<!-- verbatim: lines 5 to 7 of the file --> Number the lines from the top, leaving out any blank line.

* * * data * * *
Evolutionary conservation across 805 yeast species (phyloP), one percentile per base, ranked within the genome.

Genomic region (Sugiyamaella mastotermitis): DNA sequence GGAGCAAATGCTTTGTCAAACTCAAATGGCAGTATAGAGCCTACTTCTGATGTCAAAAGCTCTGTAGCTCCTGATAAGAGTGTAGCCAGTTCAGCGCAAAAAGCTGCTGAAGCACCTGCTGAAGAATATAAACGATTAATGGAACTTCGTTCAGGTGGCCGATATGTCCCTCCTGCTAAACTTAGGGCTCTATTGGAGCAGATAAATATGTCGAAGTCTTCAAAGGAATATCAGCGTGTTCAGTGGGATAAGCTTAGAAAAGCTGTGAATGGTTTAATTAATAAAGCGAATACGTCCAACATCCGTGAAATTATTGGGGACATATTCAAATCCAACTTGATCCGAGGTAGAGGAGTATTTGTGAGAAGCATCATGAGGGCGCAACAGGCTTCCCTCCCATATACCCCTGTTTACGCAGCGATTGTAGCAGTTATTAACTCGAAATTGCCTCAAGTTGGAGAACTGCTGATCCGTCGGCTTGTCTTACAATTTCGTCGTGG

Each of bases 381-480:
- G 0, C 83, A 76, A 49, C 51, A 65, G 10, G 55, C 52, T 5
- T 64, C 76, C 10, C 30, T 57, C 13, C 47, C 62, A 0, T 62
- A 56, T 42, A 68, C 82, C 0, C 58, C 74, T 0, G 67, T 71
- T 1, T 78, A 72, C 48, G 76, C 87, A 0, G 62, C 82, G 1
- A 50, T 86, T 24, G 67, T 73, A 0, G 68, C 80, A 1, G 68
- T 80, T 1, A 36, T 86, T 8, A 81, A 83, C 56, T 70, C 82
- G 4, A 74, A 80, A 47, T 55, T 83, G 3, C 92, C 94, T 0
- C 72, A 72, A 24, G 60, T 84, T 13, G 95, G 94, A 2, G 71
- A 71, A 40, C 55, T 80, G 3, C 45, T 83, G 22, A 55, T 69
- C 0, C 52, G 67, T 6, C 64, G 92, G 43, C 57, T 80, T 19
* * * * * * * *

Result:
- T 64, C 76, C 10, C 30, T 57, C 13, C 47, C 62, A 0, T 62
- A 56, T 42, A 68, C 82, C 0, C 58, C 74, T 0, G 67, T 71
- T 1, T 78, A 72, C 48, G 76, C 87, A 0, G 62, C 82, G 1